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MPs have rights too

The Guardian reports on MPs’ concerns that IPSA’s proactive commitment to transparency is putting them at risk. Could those MPs use the Data Protection Act to stop IPSA publishing?

Anyone who has worked in the fields of Freedom of Information (FOI) and transparency will have come across colleagues or third parties who fear that one will simply disclose information, including personal information, into the public domain, without any thought. The reality is very different: FOI and transparency  professionals need to be expert not only in FOI law, but also other laws, such as breach of confidence, and, especially, the law of data protection: the FOI Act’s most cited exemption is at section 40(2), which provides an absolute exemption to disclosure where to do so would contravene someone’s rights under the Data Protection Act 1998 (DPA).

With this in mind, and at least on the face of things, I have some sympathies with MPs concerned at proactive disclosure of details of mileage claims by IPSA (the Independent Parliamentary Standards Authority). (Although the law requires candidates for parliamentary seats to declare their home address, as UKIP’s Paul Nuttall has recently been reminded, candidates can ask that the addresses not be made public.) The Guardian reports that the SNP’s Angus Robertson has ordered colleagues to stop submitting claims, because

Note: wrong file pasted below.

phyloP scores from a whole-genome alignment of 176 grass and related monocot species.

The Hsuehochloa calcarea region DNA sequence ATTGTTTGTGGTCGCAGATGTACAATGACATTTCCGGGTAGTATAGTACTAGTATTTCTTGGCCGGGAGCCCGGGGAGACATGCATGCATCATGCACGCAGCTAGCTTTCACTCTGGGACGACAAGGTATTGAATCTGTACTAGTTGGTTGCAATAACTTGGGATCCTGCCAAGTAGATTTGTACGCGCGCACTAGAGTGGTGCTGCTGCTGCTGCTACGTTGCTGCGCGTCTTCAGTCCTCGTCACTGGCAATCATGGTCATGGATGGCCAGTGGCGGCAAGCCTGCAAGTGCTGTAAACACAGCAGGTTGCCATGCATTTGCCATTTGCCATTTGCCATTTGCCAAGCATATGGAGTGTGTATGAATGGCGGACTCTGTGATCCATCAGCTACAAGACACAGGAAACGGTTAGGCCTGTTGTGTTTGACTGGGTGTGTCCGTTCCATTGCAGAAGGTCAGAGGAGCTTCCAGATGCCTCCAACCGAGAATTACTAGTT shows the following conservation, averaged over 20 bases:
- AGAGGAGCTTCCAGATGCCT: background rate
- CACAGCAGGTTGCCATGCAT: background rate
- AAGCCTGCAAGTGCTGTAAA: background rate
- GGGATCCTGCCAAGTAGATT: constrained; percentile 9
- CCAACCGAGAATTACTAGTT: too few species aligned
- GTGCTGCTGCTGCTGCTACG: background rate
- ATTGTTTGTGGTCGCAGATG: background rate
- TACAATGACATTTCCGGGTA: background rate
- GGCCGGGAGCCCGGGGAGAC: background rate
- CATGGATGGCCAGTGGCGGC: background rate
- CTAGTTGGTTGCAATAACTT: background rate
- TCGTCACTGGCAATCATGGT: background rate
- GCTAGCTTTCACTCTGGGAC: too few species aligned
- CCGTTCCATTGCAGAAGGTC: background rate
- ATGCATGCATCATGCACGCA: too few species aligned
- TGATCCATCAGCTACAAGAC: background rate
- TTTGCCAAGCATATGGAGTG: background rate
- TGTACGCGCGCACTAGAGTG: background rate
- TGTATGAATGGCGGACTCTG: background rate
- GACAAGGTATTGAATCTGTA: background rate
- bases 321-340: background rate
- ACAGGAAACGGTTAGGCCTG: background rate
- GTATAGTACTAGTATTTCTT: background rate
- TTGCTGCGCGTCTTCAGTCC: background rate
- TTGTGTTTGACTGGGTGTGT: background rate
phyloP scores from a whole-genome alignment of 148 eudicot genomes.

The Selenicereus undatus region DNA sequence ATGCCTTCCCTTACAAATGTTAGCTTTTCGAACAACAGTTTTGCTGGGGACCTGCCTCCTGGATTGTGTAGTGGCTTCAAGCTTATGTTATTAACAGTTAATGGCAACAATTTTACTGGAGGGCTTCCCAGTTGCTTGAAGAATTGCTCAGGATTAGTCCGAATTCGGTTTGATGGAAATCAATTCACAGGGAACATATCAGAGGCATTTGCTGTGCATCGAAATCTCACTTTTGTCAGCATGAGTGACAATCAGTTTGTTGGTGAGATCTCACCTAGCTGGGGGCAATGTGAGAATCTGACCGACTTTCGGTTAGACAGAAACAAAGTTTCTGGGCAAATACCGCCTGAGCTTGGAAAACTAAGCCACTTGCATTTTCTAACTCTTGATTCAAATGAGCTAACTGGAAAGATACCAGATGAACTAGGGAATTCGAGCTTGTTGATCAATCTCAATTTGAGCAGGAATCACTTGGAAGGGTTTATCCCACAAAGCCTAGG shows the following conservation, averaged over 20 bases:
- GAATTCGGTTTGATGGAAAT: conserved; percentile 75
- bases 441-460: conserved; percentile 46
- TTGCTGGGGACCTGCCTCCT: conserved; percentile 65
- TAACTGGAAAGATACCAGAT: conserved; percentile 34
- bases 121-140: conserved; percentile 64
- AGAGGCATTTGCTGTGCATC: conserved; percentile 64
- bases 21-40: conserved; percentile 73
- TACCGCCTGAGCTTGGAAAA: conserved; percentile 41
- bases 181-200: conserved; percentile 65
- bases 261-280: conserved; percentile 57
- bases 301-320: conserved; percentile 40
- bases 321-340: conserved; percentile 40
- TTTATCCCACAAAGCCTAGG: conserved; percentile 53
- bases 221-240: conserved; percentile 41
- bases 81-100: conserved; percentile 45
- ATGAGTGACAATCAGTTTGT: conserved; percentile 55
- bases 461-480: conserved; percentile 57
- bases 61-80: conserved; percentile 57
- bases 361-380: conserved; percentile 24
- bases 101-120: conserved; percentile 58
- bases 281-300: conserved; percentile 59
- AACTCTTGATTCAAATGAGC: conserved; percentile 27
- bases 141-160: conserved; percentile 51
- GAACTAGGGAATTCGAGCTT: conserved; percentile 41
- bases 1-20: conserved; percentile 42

data now required to make a claim for mileage, including the locations of journeys travelled to and from on a daily basis, was now being publicised [by IPSA]

Robertson says

Ipsa have been aware for some time that they are inadvertently confirming the home locations of parliamentarians, which runs contrary to basic security advice

Although IPSA appear to dispute that what is being published could locate specific properties, it is important to note that the expenses information being published is the personal data of the MPs involved. Therefore, any processing of it by IPSA must be in accordance with their obligations under the Data Protection Act 1998 (DPA). The first data protection principle (in Schedule One of the DPA) requires that processing must be fair and lawful: if Robertson and others are right that there is a risk of disclosure of their home addresses (maybe by combining the IPSA data with other publicly available data), there is a strong argument that the processing is not fair.